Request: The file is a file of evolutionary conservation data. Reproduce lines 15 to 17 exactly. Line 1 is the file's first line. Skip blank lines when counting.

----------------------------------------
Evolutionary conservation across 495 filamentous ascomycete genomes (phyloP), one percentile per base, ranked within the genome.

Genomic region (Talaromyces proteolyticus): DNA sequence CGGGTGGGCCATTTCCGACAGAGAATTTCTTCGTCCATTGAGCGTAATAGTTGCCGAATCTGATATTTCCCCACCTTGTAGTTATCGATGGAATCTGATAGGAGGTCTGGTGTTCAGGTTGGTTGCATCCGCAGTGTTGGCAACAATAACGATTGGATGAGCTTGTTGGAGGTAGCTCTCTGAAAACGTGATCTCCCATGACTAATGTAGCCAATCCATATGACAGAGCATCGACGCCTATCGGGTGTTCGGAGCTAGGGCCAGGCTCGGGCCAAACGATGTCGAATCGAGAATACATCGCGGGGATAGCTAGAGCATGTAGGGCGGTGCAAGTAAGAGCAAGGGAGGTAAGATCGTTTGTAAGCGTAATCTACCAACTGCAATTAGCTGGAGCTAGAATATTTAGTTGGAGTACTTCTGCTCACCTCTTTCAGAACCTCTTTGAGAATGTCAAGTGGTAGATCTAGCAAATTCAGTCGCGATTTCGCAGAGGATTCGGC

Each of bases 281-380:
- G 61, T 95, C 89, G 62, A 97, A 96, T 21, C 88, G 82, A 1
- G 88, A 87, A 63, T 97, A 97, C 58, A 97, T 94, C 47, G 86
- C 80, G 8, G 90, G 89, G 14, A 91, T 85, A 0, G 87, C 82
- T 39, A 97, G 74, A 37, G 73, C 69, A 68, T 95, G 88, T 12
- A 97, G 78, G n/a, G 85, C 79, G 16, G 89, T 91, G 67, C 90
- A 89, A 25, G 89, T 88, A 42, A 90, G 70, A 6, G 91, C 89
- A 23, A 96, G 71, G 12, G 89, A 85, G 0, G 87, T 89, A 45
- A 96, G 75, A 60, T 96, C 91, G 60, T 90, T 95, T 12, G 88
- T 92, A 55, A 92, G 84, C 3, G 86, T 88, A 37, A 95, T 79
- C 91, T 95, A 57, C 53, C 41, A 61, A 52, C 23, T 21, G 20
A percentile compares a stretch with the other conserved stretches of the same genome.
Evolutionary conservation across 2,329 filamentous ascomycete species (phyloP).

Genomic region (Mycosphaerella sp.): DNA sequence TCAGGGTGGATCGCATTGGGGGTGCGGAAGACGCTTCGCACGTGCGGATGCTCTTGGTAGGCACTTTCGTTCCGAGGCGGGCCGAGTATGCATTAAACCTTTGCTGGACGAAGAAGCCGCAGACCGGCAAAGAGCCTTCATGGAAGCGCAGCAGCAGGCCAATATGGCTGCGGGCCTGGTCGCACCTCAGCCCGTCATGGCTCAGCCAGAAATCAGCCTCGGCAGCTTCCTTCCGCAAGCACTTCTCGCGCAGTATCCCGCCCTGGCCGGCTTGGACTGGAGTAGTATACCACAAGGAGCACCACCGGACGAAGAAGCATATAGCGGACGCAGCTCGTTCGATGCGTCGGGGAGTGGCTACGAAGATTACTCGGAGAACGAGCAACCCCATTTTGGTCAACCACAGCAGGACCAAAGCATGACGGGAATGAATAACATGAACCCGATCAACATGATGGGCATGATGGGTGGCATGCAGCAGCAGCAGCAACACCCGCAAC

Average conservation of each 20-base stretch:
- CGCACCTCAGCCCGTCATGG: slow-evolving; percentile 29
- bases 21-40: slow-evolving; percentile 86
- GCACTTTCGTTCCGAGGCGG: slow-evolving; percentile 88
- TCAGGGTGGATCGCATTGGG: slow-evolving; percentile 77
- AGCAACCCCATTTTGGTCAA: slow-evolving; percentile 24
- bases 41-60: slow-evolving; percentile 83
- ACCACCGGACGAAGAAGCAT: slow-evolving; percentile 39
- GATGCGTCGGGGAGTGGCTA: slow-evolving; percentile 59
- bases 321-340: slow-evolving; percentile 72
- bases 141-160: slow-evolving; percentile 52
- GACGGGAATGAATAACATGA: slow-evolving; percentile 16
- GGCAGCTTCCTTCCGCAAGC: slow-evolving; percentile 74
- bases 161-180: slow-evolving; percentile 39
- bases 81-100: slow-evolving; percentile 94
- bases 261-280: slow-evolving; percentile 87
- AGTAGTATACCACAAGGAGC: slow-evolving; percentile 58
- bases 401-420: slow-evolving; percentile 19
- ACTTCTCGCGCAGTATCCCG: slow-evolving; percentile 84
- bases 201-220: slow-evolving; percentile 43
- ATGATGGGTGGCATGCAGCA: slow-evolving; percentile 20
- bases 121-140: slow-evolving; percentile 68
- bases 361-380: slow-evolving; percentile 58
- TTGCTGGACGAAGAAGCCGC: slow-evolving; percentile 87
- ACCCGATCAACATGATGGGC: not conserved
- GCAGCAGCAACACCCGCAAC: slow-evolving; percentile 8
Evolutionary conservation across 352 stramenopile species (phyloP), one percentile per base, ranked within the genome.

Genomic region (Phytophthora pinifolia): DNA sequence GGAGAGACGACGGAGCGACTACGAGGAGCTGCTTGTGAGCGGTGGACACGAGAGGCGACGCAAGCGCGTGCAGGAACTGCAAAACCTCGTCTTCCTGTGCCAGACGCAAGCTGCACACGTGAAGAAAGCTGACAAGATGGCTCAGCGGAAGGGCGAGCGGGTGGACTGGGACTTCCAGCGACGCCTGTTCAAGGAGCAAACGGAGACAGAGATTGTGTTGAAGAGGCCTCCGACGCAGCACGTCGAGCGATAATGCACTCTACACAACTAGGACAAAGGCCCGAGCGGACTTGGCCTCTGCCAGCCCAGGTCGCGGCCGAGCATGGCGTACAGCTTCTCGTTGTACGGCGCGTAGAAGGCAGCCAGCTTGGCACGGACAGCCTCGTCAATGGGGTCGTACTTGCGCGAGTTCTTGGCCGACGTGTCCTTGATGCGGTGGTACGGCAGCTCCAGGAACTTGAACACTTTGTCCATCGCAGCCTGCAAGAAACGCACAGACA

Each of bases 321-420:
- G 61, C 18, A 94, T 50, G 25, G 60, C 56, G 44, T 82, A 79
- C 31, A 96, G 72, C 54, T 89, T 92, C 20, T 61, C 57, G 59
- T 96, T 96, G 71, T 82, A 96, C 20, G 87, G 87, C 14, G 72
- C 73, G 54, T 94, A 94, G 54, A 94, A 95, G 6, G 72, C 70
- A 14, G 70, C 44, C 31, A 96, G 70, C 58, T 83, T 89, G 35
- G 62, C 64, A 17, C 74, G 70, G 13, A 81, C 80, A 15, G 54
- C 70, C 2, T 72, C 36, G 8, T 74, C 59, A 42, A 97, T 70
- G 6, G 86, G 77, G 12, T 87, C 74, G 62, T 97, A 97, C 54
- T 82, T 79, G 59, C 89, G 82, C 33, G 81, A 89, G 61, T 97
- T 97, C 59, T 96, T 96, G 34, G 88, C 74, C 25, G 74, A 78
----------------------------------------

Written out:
Evolutionary conservation across 2,329 filamentous ascomycete species (phyloP).

Genomic region (Mycosphaerella sp.): DNA sequence TCAGGGTGGATCGCATTGGGGGTGCGGAAGACGCTTCGCACGTGCGGATGCTCTTGGTAGGCACTTTCGTTCCGAGGCGGGCCGAGTATGCATTAAACCTTTGCTGGACGAAGAAGCCGCAGACCGGCAAAGAGCCTTCATGGAAGCGCAGCAGCAGGCCAATATGGCTGCGGGCCTGGTCGCACCTCAGCCCGTCATGGCTCAGCCAGAAATCAGCCTCGGCAGCTTCCTTCCGCAAGCACTTCTCGCGCAGTATCCCGCCCTGGCCGGCTTGGACTGGAGTAGTATACCACAAGGAGCACCACCGGACGAAGAAGCATATAGCGGACGCAGCTCGTTCGATGCGTCGGGGAGTGGCTACGAAGATTACTCGGAGAACGAGCAACCCCATTTTGGTCAACCACAGCAGGACCAAAGCATGACGGGAATGAATAACATGAACCCGATCAACATGATGGGCATGATGGGTGGCATGCAGCAGCAGCAGCAACACCCGCAAC

Average conservation of each 20-base stretch: